This is our guide to the General Data Protection Regulation (GDPR) for employers 

 
This information is provided by Spencer Shaw Solicitors Limited to assist employers to implement an effective Data Protection Policy for Employees, Workers and Consultants. This information constitutes training and not legal advice 
The General Data Protection Regulation (GDPR) came into force on the 25th May 2018. It replaced the Data Protection Act 1998, which was struggling to keep up with the pace of technology. GDPR will survive Brexit. The UK government aims to implement the regulation in its entirety. 
 
GDPR provides a common set of rules that can keep in step with the modern world. It provides better protection to individuals (referred to as data subjects in the regulation). While many people think of GDPR in terms of customers and clients, it also applies to information you hold about your employers, workers and consultants.  
 
As an employer, you will need to act to be compliant with GDPR. While the regulation itself is complex, the actions you take are relatively straightforward with a bit of research or with expert legal guidance. There are plenty of tools and guides available from the UK Government's Information Commissioner's Office (ICO) and specialist GDPR trainers and consultants. This document will give you an overview of GDPR and what needs to be done in respect of employee, worker and consultant personal data gathered by your business. 
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The key principles of GDPR 

Personal data must be processed lawfully, fairly and transparently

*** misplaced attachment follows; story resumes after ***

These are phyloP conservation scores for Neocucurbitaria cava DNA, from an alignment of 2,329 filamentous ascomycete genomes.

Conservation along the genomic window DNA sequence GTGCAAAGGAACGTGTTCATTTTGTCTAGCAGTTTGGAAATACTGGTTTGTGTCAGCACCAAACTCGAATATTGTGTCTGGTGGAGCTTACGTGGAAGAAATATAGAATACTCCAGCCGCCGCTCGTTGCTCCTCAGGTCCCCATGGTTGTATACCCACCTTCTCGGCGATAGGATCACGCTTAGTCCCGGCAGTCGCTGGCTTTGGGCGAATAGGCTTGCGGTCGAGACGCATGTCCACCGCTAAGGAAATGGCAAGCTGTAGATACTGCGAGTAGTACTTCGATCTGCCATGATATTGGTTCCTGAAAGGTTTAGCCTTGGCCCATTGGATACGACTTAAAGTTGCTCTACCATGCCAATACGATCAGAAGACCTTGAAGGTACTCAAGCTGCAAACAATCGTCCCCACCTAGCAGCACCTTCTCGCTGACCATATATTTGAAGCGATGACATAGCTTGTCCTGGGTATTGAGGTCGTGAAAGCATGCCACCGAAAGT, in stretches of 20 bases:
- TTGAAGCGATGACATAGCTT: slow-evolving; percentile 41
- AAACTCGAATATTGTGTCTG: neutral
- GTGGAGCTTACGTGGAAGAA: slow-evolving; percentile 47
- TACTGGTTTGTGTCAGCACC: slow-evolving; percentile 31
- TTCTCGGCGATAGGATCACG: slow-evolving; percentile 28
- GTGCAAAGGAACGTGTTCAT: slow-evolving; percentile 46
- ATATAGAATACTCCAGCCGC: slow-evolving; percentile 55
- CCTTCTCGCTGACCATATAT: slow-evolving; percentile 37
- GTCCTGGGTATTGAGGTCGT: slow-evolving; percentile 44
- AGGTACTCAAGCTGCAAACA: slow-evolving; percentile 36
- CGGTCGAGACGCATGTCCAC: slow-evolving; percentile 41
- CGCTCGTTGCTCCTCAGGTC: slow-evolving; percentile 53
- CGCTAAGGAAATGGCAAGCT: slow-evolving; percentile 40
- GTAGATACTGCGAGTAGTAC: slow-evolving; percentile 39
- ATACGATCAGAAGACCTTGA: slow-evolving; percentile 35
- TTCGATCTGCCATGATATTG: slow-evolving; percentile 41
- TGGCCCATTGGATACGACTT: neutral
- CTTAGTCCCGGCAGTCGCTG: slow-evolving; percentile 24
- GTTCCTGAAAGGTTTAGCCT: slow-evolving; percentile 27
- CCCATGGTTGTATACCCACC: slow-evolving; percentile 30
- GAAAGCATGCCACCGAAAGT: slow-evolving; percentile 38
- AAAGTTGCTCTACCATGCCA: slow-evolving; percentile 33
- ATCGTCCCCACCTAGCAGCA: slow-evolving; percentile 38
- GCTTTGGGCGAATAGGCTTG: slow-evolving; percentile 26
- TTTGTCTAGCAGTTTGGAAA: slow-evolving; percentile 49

Personal data must be collected for specified legitimate purposes and processed only for those purposes 
Personal data must be limited to what is needed for the purpose for which it is processed 
Personal data must be accurate and up to date 
Personal data must not be kept for longer than is necessary for its purpose 
It should be processed securely and confidentially to ensure it is not lost, stolen/hacked, damaged or destroyed 
 
Personal data is defined as information or data relating to a living person who can be identified from that data. Examples of employee personal data are names, addresses, contact details, employment details, financial information, disciplinary warnings, appraisals or health records. It even includes opinions about a person's performance in an email by a manager. 

Six lawful bases to process data 

There are six potential lawful bases for processing the personal data of your employees. These are:- 
you have the consent of your employee (or the subject of the data) 
the personal data is necessary for the performance of a contract with them e.g. an employment contract 
you require the personal data to enable you to comply with a legal obligation e.g. provide information to HMRC 
the personal data is necessary to protect the vital interests of your employee or someone else. This is thought to apply if the person's life or health were at risk e.g. being aware of health issues 
it is necessary in the public interest 
it is necessary for the purposes of a legitimate interest of you, as an employer or a third party. The interests and fundamental rights and freedoms of your employee can override this basis 
As part of your preparation for GDPR, you will need to audit the information you hold on your employees and specify which of these bases apply to the data and why. You must be able to demonstrate at least one of these is applicable to the personal data you process or control. 

Consent 

GDPR says that consent must be:- 
 
freely given 
specific 
informed 
unambiguous 
 
It should be distinguishable. This means that it should be separate from other things such as employment contracts and policies. It can also be withdrawn. So, for most personal data, you may wish to consider the other five bases for processing personal data rather than relying on consent. 

'Special category' data 

Special category data (formerly known as sensitive personal data) is information that is particularly sensitive and so requires more protection. The above requirements apply to special category data, in addition to specific rules for processing this data. 
Examples of special category data are: 
 
race 
ethnic origin 
politics 
religion 
trade union membership 
genetics